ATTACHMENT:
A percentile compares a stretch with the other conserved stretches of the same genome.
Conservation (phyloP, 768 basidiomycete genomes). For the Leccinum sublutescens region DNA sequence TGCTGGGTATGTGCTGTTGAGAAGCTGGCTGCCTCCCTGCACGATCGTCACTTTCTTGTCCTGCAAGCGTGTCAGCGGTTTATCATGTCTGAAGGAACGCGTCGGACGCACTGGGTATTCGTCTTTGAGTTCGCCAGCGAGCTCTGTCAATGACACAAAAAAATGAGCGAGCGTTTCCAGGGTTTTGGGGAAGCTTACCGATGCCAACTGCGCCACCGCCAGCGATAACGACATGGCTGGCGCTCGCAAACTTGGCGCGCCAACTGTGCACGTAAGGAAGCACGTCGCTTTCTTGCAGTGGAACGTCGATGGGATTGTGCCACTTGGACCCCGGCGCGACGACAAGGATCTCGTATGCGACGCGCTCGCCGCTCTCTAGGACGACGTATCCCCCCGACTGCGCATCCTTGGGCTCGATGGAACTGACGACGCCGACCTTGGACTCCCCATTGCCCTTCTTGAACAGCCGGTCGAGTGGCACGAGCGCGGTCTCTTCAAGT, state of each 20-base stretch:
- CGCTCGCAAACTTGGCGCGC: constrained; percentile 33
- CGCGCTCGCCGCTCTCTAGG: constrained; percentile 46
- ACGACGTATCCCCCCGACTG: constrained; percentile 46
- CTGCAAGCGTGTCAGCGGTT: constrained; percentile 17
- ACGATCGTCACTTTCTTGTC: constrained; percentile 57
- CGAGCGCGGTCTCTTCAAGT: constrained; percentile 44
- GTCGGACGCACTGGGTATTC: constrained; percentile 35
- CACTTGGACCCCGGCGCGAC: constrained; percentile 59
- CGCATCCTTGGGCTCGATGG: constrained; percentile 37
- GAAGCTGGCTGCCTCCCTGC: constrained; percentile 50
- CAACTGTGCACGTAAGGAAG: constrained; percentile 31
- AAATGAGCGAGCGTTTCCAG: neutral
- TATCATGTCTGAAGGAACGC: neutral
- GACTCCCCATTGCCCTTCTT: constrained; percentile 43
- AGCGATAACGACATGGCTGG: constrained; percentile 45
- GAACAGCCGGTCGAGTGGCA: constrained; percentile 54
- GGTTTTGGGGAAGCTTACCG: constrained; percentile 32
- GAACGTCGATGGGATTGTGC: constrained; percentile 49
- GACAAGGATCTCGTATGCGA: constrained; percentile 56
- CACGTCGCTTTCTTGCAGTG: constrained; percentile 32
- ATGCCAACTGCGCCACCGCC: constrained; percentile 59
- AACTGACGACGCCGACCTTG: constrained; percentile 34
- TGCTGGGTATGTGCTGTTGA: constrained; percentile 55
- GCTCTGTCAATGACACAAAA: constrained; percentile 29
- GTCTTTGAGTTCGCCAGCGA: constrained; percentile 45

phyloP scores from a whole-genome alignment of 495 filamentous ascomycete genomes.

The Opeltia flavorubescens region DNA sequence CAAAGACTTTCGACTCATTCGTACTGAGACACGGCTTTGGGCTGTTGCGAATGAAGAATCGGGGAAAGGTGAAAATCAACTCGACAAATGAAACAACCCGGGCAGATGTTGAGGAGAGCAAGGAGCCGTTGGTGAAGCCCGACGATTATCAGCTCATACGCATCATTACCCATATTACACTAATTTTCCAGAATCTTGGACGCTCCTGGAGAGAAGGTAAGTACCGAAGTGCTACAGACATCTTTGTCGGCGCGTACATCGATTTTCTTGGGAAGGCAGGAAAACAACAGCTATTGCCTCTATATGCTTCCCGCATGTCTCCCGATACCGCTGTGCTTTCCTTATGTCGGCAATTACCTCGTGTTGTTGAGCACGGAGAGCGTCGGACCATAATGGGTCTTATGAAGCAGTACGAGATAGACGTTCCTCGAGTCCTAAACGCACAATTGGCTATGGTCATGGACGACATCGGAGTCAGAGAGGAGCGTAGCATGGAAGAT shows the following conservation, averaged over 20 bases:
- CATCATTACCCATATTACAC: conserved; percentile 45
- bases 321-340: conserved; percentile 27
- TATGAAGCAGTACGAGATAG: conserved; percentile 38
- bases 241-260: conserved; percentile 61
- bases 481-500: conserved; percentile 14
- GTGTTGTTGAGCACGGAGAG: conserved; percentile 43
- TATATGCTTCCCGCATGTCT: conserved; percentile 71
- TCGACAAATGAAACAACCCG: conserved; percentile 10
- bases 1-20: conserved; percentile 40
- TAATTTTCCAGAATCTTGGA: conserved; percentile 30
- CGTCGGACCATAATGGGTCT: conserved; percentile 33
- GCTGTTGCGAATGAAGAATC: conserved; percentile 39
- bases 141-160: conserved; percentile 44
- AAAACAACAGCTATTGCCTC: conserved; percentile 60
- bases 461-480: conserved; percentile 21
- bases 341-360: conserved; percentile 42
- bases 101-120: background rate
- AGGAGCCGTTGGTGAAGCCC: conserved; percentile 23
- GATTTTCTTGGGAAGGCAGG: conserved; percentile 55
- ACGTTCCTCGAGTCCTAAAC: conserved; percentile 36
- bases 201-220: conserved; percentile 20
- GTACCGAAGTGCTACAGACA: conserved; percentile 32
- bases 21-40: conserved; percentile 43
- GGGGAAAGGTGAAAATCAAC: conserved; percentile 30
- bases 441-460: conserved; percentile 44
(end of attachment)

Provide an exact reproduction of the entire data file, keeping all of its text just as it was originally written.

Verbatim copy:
A percentile compares a stretch with the other conserved stretches of the same genome.
Conservation (phyloP, 768 basidiomycete genomes). For the Leccinum sublutescens region DNA sequence TGCTGGGTATGTGCTGTTGAGAAGCTGGCTGCCTCCCTGCACGATCGTCACTTTCTTGTCCTGCAAGCGTGTCAGCGGTTTATCATGTCTGAAGGAACGCGTCGGACGCACTGGGTATTCGTCTTTGAGTTCGCCAGCGAGCTCTGTCAATGACACAAAAAAATGAGCGAGCGTTTCCAGGGTTTTGGGGAAGCTTACCGATGCCAACTGCGCCACCGCCAGCGATAACGACATGGCTGGCGCTCGCAAACTTGGCGCGCCAACTGTGCACGTAAGGAAGCACGTCGCTTTCTTGCAGTGGAACGTCGATGGGATTGTGCCACTTGGACCCCGGCGCGACGACAAGGATCTCGTATGCGACGCGCTCGCCGCTCTCTAGGACGACGTATCCCCCCGACTGCGCATCCTTGGGCTCGATGGAACTGACGACGCCGACCTTGGACTCCCCATTGCCCTTCTTGAACAGCCGGTCGAGTGGCACGAGCGCGGTCTCTTCAAGT, state of each 20-base stretch:
- CGCTCGCAAACTTGGCGCGC: constrained; percentile 33
- CGCGCTCGCCGCTCTCTAGG: constrained; percentile 46
- ACGACGTATCCCCCCGACTG: constrained; percentile 46
- CTGCAAGCGTGTCAGCGGTT: constrained; percentile 17
- ACGATCGTCACTTTCTTGTC: constrained; percentile 57
- CGAGCGCGGTCTCTTCAAGT: constrained; percentile 44
- GTCGGACGCACTGGGTATTC: constrained; percentile 35
- CACTTGGACCCCGGCGCGAC: constrained; percentile 59
- CGCATCCTTGGGCTCGATGG: constrained; percentile 37
- GAAGCTGGCTGCCTCCCTGC: constrained; percentile 50
- CAACTGTGCACGTAAGGAAG: constrained; percentile 31
- AAATGAGCGAGCGTTTCCAG: neutral
- TATCATGTCTGAAGGAACGC: neutral
- GACTCCCCATTGCCCTTCTT: constrained; percentile 43
- AGCGATAACGACATGGCTGG: constrained; percentile 45
- GAACAGCCGGTCGAGTGGCA: constrained; percentile 54
- GGTTTTGGGGAAGCTTACCG: constrained; percentile 32
- GAACGTCGATGGGATTGTGC: constrained; percentile 49
- GACAAGGATCTCGTATGCGA: constrained; percentile 56
- CACGTCGCTTTCTTGCAGTG: constrained; percentile 32
- ATGCCAACTGCGCCACCGCC: constrained; percentile 59
- AACTGACGACGCCGACCTTG: constrained; percentile 34
- TGCTGGGTATGTGCTGTTGA: constrained; percentile 55
- GCTCTGTCAATGACACAAAA: constrained; percentile 29
- GTCTTTGAGTTCGCCAGCGA: constrained; percentile 45

phyloP scores from a whole-genome alignment of 495 filamentous ascomycete genomes.

The Opeltia flavorubescens region DNA sequence CAAAGACTTTCGACTCATTCGTACTGAGACACGGCTTTGGGCTGTTGCGAATGAAGAATCGGGGAAAGGTGAAAATCAACTCGACAAATGAAACAACCCGGGCAGATGTTGAGGAGAGCAAGGAGCCGTTGGTGAAGCCCGACGATTATCAGCTCATACGCATCATTACCCATATTACACTAATTTTCCAGAATCTTGGACGCTCCTGGAGAGAAGGTAAGTACCGAAGTGCTACAGACATCTTTGTCGGCGCGTACATCGATTTTCTTGGGAAGGCAGGAAAACAACAGCTATTGCCTCTATATGCTTCCCGCATGTCTCCCGATACCGCTGTGCTTTCCTTATGTCGGCAATTACCTCGTGTTGTTGAGCACGGAGAGCGTCGGACCATAATGGGTCTTATGAAGCAGTACGAGATAGACGTTCCTCGAGTCCTAAACGCACAATTGGCTATGGTCATGGACGACATCGGAGTCAGAGAGGAGCGTAGCATGGAAGAT shows the following conservation, averaged over 20 bases:
- CATCATTACCCATATTACAC: conserved; percentile 45
- bases 321-340: conserved; percentile 27
- TATGAAGCAGTACGAGATAG: conserved; percentile 38
- bases 241-260: conserved; percentile 61
- bases 481-500: conserved; percentile 14
- GTGTTGTTGAGCACGGAGAG: conserved; percentile 43
- TATATGCTTCCCGCATGTCT: conserved; percentile 71
- TCGACAAATGAAACAACCCG: conserved; percentile 10
- bases 1-20: conserved; percentile 40
- TAATTTTCCAGAATCTTGGA: conserved; percentile 30
- CGTCGGACCATAATGGGTCT: conserved; percentile 33
- GCTGTTGCGAATGAAGAATC: conserved; percentile 39
- bases 141-160: conserved; percentile 44
- AAAACAACAGCTATTGCCTC: conserved; percentile 60
- bases 461-480: conserved; percentile 21
- bases 341-360: conserved; percentile 42
- bases 101-120: background rate
- AGGAGCCGTTGGTGAAGCCC: conserved; percentile 23
- GATTTTCTTGGGAAGGCAGG: conserved; percentile 55
- ACGTTCCTCGAGTCCTAAAC: conserved; percentile 36
- bases 201-220: conserved; percentile 20
- GTACCGAAGTGCTACAGACA: conserved; percentile 32
- bases 21-40: conserved; percentile 43
- GGGGAAAGGTGAAAATCAAC: conserved; percentile 30
- bases 441-460: conserved; percentile 44